|29 March 2016|

USA

Lawrence Livermore National Laboratory (LLNL) today announced it has purchased a first-of-a-kind brain-inspired supercomputing platform for deep learning inference developed by IBM Research. Based on a breakthrough neurosynaptic computer chip called IBM TrueNorth, the scalable platform will process the equivalent of 16 million neurons and four billion synapses and consume the energy equivalent of a tablet computer – a mere 2.5 watts of power for the 16 TrueNorth chips. The brain-like, neural network design of the IBM Neuromorphic System is able to infer complex cognitive tasks such as pattern recognition and integrated sensory processing far more efficiently than conventional chips.

“Neuromorphic computing opens very exciting new possibilities and is consistent with what we see as the future of the high performance computing and simulation at the heart of our national security missions,” said Jim Brase, LLNL deputy associate director for Data Science. “The potential capabilities neuromorphic computing represents and the machine intelligence that these will enable will change how we do science.”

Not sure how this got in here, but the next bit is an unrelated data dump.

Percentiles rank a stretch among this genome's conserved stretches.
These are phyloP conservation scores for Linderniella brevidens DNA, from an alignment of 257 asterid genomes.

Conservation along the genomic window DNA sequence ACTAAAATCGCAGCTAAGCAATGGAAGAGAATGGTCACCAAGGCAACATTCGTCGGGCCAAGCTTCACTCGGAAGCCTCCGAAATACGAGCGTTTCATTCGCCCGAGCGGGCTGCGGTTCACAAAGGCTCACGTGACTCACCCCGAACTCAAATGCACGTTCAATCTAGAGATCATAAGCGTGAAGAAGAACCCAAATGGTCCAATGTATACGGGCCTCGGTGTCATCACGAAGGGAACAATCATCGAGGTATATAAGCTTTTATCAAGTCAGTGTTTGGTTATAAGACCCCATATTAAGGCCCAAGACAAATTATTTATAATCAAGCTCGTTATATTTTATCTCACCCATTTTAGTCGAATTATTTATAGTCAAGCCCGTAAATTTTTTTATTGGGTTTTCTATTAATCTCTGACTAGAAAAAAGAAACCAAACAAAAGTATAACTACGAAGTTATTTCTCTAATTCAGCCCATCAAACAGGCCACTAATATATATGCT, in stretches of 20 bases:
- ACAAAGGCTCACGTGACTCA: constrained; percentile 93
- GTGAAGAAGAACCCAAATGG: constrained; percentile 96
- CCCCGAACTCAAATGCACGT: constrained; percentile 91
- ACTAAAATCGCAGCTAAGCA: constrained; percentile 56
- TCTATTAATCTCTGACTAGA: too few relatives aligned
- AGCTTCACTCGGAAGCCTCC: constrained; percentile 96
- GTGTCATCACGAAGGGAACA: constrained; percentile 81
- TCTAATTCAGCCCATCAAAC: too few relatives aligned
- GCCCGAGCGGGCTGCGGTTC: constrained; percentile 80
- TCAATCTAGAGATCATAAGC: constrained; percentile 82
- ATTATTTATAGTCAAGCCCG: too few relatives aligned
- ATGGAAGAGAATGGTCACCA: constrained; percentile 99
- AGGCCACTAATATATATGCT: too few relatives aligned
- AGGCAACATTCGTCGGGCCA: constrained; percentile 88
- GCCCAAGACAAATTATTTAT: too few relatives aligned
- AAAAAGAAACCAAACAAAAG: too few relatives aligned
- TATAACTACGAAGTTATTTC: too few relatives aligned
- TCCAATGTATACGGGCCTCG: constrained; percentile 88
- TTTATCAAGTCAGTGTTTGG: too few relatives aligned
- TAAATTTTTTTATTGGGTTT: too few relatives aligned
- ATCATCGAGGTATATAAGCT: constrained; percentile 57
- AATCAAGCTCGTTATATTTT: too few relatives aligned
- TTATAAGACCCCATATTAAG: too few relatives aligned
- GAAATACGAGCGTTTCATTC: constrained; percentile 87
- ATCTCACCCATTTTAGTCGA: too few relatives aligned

The technology represents a fundamental departure from computer design that has been prevalent for the past 70 years and could be a powerful complement in the development of next-generation supercomputers able to perform at exascale speeds, 50 times (or two orders of magnitude) faster than today’s most advanced petaflop (quadrillion floating point operations per second) systems. Like the human brain, neurosynaptic systems require significantly less electrical power and volume.

“The low power consumption of these brain-inspired processors reflects the industry’s desire and a creative approach to reducing power consumption in all components for future systems as we set our sights on exascale computing,” said Michel McCoy, LLNL programme director for Weapon Simulation and Computing.

“The delivery of this advanced computing platform represents a major milestone as we enter the next era of cognitive computing,” said Dharmendra S. Modha, IBM Fellow, chief scientist, brain-inspired computing, IBM Research – Almaden. “We value our relationships with the national labs. In fact, prior to design and fabrication, we simulated the IBM TrueNorth processor using LLNL’s Sequoia supercomputer. This collaboration will push the boundaries of brain-inspired computing to enable future systems that deliver unprecedented capability and throughput, while helping to minimize the capital, operating and programming costs – keeping our nation at the leading edge of science and technology.”